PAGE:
Rating agencies may assign a non-investment grade rating to a security that is not expected to fully repay, however, this bond could be an extremely attractive investment if the price is low enough.
Access to specific markets and strategies: To achieve the best potential outcome for investors, we have a broad opportunity set for global fixed interest, which is not artificially restricted by a small rating difference. Two sectors with significant noninvestment grade exposure are of particular interest to us: non-agency mortgage backed securities in the United States and emerging market debt.
Q3. Why does Russell Investments like non-agency residential mortgage backed securities?
Securitised products involve the pooling of financial assets, such as home mortgages, commercial mortgages, credit card receivables, auto loans, student loans and other financial assets, and turning them into tradable securities. The first products to be securitised were Mortgage Backed Securities (MBS) which are bonds typically backed by a large number of home mortgages1. These securities provide another way to take credit risk; diversifying corporate credit risk and providing exposure to a sector where there is strong potential to add alpha.
We first made a dedicated investment in non-agency MBS in June 2009; this was at the trough of the market – the aftermath of the GFC and sub-prime crisis. This timing was very opportunistic and allowed our funds to benefit from solid, but very undervalued securities. Since 2009 our dedicated securitised manager has added more than 500 basis points (bps) per annum.
We have moderated our exposure recently but we still have a 10% allocation to our securitised manager, Schroders, as we continue to see this area of the credit market as the most attractive. The sector has strong fundamentals; supported by strong consumer balance sheets, rising house prices and rating upgrades. While valuation is not as attractive as in the past, it still compares favourably to other sectors. Finally, the technicals remain very supportive with very strong demand and almost no new supply.
Q4. Is it prudent to hold non-rated securities?
While the vast majority of securities in fixed income markets have a credit rating from at least one of the major rating agencies, there are a number of securities that are not rated. This is typically because the company has decided not to ask for a rating, which they would have to pay for. While it is interesting to see what rating an agency may assign to a bond, we believe it is important to use managers that do their own credit research and evaluate every investment. It is also worth noting that non-rated bonds can actually have very high credit worthiness; it should not be assumed that a non-rated bond is an equivalent to a non-investment grade rated bond. Non-rated bonds can also offer some additional yield because of their lack of rating as some investors may not be able to buy non-rated bonds.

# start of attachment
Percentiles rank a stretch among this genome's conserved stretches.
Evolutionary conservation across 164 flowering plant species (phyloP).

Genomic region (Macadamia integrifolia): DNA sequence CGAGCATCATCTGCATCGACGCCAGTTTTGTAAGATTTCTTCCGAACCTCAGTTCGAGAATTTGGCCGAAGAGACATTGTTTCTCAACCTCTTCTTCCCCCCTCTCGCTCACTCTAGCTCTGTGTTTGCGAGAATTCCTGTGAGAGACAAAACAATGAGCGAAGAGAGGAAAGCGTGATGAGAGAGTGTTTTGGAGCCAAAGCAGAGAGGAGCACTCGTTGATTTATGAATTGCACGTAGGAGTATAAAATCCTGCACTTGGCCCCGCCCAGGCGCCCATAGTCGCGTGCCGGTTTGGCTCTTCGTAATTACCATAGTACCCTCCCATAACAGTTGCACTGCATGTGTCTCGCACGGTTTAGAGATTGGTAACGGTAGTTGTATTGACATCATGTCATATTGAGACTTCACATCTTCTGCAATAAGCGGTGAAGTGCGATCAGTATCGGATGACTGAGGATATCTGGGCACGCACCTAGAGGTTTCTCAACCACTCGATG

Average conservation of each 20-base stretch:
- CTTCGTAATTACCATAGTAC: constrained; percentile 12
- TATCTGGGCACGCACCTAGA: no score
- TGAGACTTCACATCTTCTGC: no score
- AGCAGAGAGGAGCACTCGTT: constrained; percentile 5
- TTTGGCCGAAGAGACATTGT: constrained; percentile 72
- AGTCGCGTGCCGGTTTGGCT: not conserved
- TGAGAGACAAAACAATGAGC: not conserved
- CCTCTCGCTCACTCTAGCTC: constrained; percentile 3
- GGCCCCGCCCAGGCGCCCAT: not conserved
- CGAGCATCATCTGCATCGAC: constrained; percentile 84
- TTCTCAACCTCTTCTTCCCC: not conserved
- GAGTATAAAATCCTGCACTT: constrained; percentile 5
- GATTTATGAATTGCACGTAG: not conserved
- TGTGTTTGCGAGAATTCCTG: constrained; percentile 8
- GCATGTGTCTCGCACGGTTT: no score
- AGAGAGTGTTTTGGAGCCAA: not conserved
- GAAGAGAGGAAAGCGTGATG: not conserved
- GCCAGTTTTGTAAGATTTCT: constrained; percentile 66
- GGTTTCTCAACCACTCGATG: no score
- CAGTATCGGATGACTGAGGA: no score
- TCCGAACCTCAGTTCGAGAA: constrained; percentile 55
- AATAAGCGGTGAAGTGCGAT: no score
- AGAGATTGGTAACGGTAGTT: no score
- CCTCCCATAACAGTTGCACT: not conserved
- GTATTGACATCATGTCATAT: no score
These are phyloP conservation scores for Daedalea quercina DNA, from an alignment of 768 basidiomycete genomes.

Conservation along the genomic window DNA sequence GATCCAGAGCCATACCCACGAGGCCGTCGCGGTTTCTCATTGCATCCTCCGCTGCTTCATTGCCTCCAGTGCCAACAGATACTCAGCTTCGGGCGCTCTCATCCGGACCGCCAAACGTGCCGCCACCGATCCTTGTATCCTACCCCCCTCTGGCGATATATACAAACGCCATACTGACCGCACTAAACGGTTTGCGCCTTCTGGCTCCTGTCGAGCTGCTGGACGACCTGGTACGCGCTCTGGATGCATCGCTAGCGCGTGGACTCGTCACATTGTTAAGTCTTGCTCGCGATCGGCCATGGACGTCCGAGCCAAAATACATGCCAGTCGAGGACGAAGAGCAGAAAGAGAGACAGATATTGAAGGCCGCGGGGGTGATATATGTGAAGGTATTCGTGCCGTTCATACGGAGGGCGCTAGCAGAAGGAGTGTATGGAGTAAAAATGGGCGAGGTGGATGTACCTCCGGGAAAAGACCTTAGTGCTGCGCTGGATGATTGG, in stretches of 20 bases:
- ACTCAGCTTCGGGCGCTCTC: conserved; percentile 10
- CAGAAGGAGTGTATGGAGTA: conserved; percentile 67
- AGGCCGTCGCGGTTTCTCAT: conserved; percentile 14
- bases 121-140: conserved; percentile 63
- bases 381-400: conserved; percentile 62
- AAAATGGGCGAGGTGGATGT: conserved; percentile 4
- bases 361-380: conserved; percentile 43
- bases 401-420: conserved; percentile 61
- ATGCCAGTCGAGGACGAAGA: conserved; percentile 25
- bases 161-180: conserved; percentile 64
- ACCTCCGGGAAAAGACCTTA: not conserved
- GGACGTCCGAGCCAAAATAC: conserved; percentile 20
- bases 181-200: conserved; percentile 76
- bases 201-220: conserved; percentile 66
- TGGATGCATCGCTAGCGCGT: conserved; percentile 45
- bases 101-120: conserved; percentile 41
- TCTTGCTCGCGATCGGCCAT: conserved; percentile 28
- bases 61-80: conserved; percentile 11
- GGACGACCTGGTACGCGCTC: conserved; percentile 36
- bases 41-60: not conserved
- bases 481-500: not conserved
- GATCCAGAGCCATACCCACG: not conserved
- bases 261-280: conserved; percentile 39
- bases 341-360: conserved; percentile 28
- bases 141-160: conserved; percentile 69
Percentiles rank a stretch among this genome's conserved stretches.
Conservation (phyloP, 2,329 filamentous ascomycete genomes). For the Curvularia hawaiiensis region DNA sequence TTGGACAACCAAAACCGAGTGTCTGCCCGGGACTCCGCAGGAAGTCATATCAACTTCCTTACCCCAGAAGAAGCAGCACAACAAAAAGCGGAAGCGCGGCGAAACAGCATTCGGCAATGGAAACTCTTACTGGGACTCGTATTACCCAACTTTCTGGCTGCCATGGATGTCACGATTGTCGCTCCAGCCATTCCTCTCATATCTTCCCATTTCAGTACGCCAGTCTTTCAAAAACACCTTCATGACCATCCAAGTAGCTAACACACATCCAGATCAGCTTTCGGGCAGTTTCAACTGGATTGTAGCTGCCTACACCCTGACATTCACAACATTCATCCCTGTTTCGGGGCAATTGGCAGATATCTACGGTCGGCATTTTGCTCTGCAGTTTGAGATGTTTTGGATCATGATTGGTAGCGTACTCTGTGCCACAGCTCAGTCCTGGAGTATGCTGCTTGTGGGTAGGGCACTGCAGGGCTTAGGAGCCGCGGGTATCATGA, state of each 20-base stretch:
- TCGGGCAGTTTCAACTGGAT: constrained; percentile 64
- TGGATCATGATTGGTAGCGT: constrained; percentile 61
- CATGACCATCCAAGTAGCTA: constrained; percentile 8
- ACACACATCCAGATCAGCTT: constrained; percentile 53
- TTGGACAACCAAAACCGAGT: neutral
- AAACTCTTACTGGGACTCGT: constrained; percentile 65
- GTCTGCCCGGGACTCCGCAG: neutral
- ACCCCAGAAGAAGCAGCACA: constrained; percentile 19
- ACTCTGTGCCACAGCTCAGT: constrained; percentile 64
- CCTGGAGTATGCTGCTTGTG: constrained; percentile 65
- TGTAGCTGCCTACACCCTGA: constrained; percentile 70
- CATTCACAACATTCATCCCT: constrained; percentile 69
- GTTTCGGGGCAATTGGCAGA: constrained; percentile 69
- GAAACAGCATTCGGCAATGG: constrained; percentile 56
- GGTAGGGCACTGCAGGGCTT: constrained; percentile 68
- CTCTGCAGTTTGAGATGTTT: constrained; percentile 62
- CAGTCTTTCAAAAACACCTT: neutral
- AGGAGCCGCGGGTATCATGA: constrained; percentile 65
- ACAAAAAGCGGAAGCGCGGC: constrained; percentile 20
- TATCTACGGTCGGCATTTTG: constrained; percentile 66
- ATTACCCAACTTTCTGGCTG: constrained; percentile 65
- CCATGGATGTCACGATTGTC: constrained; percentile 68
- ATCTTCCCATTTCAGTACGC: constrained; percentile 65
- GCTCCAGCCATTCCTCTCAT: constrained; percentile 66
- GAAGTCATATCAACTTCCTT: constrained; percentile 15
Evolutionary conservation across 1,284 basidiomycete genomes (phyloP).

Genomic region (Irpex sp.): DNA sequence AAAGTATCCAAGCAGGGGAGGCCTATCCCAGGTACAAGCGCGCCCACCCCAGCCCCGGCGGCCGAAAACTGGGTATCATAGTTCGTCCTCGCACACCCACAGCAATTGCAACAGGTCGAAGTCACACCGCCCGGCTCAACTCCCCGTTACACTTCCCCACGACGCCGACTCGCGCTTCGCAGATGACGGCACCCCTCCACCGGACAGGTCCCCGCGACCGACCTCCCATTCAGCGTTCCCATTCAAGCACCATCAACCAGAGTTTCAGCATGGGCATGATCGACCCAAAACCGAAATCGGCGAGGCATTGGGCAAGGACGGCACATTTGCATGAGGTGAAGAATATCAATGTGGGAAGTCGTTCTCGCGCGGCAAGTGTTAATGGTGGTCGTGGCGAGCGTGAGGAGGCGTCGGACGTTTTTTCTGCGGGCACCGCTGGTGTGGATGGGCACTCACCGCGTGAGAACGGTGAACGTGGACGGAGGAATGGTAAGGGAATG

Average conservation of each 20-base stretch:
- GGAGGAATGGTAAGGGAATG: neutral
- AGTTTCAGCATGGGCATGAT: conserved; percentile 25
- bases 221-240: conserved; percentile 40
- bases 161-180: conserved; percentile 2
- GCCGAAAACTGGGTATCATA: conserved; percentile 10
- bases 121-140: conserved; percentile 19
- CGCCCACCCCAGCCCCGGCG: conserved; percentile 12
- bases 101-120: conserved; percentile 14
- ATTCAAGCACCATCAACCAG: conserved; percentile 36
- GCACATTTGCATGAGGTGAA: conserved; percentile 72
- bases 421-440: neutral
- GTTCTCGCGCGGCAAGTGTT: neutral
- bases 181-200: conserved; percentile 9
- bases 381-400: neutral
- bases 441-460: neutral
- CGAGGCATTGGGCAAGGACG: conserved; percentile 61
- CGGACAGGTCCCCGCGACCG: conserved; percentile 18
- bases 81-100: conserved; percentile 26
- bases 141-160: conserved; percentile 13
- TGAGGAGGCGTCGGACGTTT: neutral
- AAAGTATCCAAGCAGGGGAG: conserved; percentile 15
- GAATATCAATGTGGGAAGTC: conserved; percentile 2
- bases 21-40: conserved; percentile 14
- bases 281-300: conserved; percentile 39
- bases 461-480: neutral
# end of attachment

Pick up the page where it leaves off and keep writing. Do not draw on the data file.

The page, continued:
Q5. What is your outlook for the next year and how are you positioned for this?
We still see solid global economic growth over the next year and expect central banks to continue to normalise rates and reduce the size of their balance sheets. While this may sound bearish for bonds, there is already a lot of this priced into the markets; particularly in the US.
In contrast the European and Japanese markets still have very little priced in, in the way of rate hikes, and offer no premium to expected inflation. As a result, we maintain large underweights in Europe and Japan.
On the credit side, we still see potential for some sectors to outperform governments and so remain overweight credit risk. However, our overweight is much reduced from a year ago. In terms of relative value, we still see best value in the securitised area where we are overweight non-agency mortgages and some Commercial Mortgage Backed Securities (CMBS) and Asset Backed Securities (ABS). However, we are underweight the investment grade credit sector given the relatively high leverage and because we are late in the economic cycle.
Q6. Where do you expect excess returns to come from?
Over the medium term, we typically expect 35% of excess returns to come from active interest rate management, 25% from active currency management and 40% from active credit management. Over shorter periods, any one factor can dominate, and in the last couple of years credit has been a key driver. Looking ahead, we still see potential for excess return from our credit positioning, however, with our exposures much lower and spreads much tighter, we expect credit to take more of a backseat. We believe as more countries normalise their interest rates, we will see greater opportunity for added value in rates and currency markets.
1 Bonds backed by non-mortgage-related financial securities are called Asset Backed Securities (ABS).